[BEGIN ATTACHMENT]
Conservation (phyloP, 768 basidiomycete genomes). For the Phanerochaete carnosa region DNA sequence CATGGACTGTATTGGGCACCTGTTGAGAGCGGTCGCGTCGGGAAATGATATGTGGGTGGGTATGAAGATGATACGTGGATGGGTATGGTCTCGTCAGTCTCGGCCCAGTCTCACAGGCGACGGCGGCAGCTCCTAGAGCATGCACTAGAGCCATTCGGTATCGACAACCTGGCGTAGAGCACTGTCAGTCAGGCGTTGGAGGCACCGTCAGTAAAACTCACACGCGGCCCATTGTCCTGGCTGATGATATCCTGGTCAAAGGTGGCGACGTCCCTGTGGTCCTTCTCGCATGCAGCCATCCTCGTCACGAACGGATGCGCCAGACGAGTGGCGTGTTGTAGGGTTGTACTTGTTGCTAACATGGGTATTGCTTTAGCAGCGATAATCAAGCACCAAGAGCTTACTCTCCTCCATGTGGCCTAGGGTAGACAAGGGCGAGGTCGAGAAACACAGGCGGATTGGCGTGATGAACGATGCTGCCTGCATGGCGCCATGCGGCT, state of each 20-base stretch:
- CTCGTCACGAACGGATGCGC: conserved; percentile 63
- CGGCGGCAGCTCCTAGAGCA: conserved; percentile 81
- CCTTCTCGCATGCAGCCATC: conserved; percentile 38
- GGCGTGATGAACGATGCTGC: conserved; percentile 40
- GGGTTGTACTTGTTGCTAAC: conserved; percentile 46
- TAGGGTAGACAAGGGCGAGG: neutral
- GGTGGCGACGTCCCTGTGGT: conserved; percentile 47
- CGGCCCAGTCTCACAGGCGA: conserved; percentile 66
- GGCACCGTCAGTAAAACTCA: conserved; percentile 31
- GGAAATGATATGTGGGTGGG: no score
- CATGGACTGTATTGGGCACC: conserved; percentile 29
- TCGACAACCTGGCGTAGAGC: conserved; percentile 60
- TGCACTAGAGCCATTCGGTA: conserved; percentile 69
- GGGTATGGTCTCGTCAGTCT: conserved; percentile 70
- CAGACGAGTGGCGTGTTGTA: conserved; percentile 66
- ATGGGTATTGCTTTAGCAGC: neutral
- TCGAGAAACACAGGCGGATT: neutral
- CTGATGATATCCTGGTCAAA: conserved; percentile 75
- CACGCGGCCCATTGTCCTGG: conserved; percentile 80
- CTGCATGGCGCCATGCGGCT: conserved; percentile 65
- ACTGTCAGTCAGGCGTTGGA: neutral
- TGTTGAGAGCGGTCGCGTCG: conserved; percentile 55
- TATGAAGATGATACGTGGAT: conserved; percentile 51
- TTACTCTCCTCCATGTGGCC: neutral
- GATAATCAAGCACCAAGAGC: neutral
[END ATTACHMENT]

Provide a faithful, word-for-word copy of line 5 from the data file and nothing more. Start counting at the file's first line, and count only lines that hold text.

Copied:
- GGCGTGATGAACGATGCTGC: conserved; percentile 40